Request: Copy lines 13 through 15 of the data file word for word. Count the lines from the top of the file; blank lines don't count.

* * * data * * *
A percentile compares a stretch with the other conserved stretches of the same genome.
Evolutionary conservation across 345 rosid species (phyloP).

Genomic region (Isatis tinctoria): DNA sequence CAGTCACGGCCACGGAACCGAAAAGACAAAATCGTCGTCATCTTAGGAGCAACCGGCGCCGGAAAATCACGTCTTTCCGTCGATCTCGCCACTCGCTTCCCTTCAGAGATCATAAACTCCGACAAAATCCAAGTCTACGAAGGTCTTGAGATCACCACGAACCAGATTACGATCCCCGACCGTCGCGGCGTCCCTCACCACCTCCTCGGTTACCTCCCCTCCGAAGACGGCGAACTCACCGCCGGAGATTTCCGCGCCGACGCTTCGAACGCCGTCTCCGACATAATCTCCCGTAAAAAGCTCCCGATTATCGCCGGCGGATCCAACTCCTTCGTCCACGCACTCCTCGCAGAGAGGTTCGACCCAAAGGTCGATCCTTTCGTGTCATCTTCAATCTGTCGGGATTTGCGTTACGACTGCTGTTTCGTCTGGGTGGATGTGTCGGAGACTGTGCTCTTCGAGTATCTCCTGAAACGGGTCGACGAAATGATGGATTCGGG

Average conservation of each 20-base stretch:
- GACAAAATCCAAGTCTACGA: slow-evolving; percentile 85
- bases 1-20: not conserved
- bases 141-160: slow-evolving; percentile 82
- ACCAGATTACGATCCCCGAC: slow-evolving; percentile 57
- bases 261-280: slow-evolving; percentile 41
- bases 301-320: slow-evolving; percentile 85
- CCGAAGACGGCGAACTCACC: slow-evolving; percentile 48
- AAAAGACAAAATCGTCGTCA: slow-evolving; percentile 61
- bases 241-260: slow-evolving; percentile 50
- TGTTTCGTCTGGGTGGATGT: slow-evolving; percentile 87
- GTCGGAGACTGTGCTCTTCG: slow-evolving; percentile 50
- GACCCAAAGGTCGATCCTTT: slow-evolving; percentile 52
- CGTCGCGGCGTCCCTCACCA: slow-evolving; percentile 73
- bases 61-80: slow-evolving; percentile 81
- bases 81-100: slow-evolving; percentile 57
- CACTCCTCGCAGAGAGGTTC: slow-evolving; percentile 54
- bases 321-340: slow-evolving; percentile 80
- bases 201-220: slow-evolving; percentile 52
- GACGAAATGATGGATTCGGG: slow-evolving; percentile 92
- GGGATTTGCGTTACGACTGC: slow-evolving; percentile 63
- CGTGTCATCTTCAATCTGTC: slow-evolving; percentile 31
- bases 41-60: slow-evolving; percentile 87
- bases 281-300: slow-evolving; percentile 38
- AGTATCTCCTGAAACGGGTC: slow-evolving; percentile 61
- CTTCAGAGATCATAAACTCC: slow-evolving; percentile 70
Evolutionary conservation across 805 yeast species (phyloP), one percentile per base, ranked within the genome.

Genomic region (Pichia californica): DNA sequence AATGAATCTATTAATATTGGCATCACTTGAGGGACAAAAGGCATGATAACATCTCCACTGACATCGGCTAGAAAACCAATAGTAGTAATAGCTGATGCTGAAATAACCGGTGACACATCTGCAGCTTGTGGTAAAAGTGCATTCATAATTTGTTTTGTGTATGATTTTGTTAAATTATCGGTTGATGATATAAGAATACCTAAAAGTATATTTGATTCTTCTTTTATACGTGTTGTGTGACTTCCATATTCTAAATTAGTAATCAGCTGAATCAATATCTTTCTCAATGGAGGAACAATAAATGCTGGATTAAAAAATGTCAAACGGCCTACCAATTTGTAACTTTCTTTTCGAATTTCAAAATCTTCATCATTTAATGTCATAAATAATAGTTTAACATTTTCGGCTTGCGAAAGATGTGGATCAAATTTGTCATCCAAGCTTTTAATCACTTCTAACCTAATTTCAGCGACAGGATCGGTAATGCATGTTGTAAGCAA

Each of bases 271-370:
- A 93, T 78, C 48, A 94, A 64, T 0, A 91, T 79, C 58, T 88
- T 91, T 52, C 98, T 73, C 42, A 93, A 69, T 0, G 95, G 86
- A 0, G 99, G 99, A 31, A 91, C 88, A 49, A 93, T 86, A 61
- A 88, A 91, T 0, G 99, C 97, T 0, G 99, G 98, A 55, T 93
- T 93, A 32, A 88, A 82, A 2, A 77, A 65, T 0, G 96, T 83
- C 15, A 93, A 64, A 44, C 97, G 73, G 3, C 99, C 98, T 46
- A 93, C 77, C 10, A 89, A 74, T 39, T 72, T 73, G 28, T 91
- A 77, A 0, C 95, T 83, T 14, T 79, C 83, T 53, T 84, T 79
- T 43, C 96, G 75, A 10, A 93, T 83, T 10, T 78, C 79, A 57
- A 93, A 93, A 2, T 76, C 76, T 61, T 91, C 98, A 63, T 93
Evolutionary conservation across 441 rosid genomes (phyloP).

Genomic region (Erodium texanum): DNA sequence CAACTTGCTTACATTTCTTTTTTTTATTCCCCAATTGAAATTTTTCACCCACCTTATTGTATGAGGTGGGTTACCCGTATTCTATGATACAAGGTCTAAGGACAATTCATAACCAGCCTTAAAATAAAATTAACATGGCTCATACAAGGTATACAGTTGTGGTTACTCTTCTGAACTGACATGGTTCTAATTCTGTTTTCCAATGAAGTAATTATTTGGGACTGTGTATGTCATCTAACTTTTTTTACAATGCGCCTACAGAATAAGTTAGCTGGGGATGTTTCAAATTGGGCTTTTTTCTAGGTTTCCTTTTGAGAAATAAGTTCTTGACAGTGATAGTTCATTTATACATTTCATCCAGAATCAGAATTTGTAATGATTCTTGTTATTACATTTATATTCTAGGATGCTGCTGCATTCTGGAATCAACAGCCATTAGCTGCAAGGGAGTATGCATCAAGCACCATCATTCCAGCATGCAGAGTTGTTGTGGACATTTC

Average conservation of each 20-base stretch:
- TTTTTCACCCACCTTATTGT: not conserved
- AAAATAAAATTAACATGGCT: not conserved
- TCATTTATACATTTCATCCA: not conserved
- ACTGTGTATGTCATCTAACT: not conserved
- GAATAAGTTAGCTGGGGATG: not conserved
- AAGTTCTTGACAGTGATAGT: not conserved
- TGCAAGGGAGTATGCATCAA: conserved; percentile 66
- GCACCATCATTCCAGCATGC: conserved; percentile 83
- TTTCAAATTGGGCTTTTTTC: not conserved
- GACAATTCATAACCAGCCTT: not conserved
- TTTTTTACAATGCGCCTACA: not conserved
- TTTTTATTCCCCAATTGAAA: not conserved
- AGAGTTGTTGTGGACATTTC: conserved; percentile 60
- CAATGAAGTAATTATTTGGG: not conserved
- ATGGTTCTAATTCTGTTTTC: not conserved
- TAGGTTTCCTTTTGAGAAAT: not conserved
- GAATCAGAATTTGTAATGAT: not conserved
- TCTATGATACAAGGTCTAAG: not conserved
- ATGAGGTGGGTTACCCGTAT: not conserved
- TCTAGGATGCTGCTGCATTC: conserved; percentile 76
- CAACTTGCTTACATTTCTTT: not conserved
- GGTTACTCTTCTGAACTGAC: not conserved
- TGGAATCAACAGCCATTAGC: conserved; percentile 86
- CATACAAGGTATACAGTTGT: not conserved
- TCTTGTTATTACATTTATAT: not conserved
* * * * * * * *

- bases 241-260: slow-evolving; percentile 50
- TGTTTCGTCTGGGTGGATGT: slow-evolving; percentile 87
- GTCGGAGACTGTGCTCTTCG: slow-evolving; percentile 50